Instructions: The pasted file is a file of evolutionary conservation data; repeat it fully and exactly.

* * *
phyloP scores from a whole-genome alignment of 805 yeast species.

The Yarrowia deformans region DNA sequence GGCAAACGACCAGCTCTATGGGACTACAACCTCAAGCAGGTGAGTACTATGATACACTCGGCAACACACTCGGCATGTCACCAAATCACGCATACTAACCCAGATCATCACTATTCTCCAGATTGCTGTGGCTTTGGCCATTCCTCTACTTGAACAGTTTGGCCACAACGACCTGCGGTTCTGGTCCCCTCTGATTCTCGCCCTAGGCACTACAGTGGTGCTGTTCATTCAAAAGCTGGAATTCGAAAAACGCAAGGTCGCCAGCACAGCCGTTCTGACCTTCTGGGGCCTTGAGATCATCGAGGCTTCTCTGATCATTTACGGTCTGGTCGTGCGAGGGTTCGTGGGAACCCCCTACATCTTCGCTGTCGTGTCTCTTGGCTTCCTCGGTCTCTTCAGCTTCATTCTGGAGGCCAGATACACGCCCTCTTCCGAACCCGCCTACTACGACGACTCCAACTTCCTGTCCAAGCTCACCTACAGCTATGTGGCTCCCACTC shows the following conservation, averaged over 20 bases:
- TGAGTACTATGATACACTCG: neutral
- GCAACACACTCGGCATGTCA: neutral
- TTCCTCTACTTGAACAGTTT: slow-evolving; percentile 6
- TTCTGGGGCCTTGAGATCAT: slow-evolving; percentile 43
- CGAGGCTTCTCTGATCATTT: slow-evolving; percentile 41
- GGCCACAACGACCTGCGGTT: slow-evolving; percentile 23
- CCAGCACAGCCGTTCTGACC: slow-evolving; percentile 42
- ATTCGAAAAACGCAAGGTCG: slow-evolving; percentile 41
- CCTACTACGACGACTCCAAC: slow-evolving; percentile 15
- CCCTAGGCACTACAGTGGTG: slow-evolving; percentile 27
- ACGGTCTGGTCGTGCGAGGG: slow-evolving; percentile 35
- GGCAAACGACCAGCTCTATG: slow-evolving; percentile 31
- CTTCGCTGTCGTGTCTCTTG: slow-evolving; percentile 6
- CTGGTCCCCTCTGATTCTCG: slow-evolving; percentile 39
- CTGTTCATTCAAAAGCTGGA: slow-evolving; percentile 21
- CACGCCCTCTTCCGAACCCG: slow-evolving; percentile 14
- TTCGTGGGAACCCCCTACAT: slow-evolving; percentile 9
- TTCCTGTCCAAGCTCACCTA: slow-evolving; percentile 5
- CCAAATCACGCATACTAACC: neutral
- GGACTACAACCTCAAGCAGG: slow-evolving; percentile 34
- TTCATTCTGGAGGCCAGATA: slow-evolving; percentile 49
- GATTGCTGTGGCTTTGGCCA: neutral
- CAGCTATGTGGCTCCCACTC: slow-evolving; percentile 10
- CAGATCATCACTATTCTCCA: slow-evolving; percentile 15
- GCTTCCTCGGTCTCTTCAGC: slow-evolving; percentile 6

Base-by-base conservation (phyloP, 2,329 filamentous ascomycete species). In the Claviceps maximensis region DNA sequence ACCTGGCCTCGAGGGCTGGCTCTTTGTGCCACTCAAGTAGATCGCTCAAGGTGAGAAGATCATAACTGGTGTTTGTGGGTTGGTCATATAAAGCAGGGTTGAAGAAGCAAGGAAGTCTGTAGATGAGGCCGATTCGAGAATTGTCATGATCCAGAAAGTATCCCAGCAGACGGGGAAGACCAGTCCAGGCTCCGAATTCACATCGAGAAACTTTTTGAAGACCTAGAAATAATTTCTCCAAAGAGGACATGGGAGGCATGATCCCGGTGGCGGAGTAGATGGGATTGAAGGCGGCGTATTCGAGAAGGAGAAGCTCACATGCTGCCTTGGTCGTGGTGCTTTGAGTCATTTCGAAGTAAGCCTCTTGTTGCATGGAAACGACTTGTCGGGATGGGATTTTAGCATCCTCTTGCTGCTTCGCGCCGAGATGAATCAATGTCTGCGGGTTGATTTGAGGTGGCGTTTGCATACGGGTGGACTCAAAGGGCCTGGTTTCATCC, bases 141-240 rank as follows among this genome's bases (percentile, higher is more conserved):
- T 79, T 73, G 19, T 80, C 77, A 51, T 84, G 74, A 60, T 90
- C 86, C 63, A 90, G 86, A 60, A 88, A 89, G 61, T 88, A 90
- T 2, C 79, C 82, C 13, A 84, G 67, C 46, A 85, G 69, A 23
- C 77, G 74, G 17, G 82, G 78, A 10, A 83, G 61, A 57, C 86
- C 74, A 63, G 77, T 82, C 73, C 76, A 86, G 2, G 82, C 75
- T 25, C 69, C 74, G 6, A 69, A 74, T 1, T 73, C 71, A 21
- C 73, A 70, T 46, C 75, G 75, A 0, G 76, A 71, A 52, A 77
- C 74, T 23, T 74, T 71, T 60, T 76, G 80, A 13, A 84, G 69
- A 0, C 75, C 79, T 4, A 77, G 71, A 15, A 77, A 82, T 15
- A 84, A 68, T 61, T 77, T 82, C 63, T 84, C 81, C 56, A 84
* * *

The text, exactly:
phyloP scores from a whole-genome alignment of 805 yeast species.

The Yarrowia deformans region DNA sequence GGCAAACGACCAGCTCTATGGGACTACAACCTCAAGCAGGTGAGTACTATGATACACTCGGCAACACACTCGGCATGTCACCAAATCACGCATACTAACCCAGATCATCACTATTCTCCAGATTGCTGTGGCTTTGGCCATTCCTCTACTTGAACAGTTTGGCCACAACGACCTGCGGTTCTGGTCCCCTCTGATTCTCGCCCTAGGCACTACAGTGGTGCTGTTCATTCAAAAGCTGGAATTCGAAAAACGCAAGGTCGCCAGCACAGCCGTTCTGACCTTCTGGGGCCTTGAGATCATCGAGGCTTCTCTGATCATTTACGGTCTGGTCGTGCGAGGGTTCGTGGGAACCCCCTACATCTTCGCTGTCGTGTCTCTTGGCTTCCTCGGTCTCTTCAGCTTCATTCTGGAGGCCAGATACACGCCCTCTTCCGAACCCGCCTACTACGACGACTCCAACTTCCTGTCCAAGCTCACCTACAGCTATGTGGCTCCCACTC shows the following conservation, averaged over 20 bases:
- TGAGTACTATGATACACTCG: neutral
- GCAACACACTCGGCATGTCA: neutral
- TTCCTCTACTTGAACAGTTT: slow-evolving; percentile 6
- TTCTGGGGCCTTGAGATCAT: slow-evolving; percentile 43
- CGAGGCTTCTCTGATCATTT: slow-evolving; percentile 41
- GGCCACAACGACCTGCGGTT: slow-evolving; percentile 23
- CCAGCACAGCCGTTCTGACC: slow-evolving; percentile 42
- ATTCGAAAAACGCAAGGTCG: slow-evolving; percentile 41
- CCTACTACGACGACTCCAAC: slow-evolving; percentile 15
- CCCTAGGCACTACAGTGGTG: slow-evolving; percentile 27
- ACGGTCTGGTCGTGCGAGGG: slow-evolving; percentile 35
- GGCAAACGACCAGCTCTATG: slow-evolving; percentile 31
- CTTCGCTGTCGTGTCTCTTG: slow-evolving; percentile 6
- CTGGTCCCCTCTGATTCTCG: slow-evolving; percentile 39
- CTGTTCATTCAAAAGCTGGA: slow-evolving; percentile 21
- CACGCCCTCTTCCGAACCCG: slow-evolving; percentile 14
- TTCGTGGGAACCCCCTACAT: slow-evolving; percentile 9
- TTCCTGTCCAAGCTCACCTA: slow-evolving; percentile 5
- CCAAATCACGCATACTAACC: neutral
- GGACTACAACCTCAAGCAGG: slow-evolving; percentile 34
- TTCATTCTGGAGGCCAGATA: slow-evolving; percentile 49
- GATTGCTGTGGCTTTGGCCA: neutral
- CAGCTATGTGGCTCCCACTC: slow-evolving; percentile 10
- CAGATCATCACTATTCTCCA: slow-evolving; percentile 15
- GCTTCCTCGGTCTCTTCAGC: slow-evolving; percentile 6

Base-by-base conservation (phyloP, 2,329 filamentous ascomycete species). In the Claviceps maximensis region DNA sequence ACCTGGCCTCGAGGGCTGGCTCTTTGTGCCACTCAAGTAGATCGCTCAAGGTGAGAAGATCATAACTGGTGTTTGTGGGTTGGTCATATAAAGCAGGGTTGAAGAAGCAAGGAAGTCTGTAGATGAGGCCGATTCGAGAATTGTCATGATCCAGAAAGTATCCCAGCAGACGGGGAAGACCAGTCCAGGCTCCGAATTCACATCGAGAAACTTTTTGAAGACCTAGAAATAATTTCTCCAAAGAGGACATGGGAGGCATGATCCCGGTGGCGGAGTAGATGGGATTGAAGGCGGCGTATTCGAGAAGGAGAAGCTCACATGCTGCCTTGGTCGTGGTGCTTTGAGTCATTTCGAAGTAAGCCTCTTGTTGCATGGAAACGACTTGTCGGGATGGGATTTTAGCATCCTCTTGCTGCTTCGCGCCGAGATGAATCAATGTCTGCGGGTTGATTTGAGGTGGCGTTTGCATACGGGTGGACTCAAAGGGCCTGGTTTCATCC, bases 141-240 rank as follows among this genome's bases (percentile, higher is more conserved):
- T 79, T 73, G 19, T 80, C 77, A 51, T 84, G 74, A 60, T 90
- C 86, C 63, A 90, G 86, A 60, A 88, A 89, G 61, T 88, A 90
- T 2, C 79, C 82, C 13, A 84, G 67, C 46, A 85, G 69, A 23
- C 77, G 74, G 17, G 82, G 78, A 10, A 83, G 61, A 57, C 86
- C 74, A 63, G 77, T 82, C 73, C 76, A 86, G 2, G 82, C 75
- T 25, C 69, C 74, G 6, A 69, A 74, T 1, T 73, C 71, A 21
- C 73, A 70, T 46, C 75, G 75, A 0, G 76, A 71, A 52, A 77
- C 74, T 23, T 74, T 71, T 60, T 76, G 80, A 13, A 84, G 69
- A 0, C 75, C 79, T 4, A 77, G 71, A 15, A 77, A 82, T 15
- A 84, A 68, T 61, T 77, T 82, C 63, T 84, C 81, C 56, A 84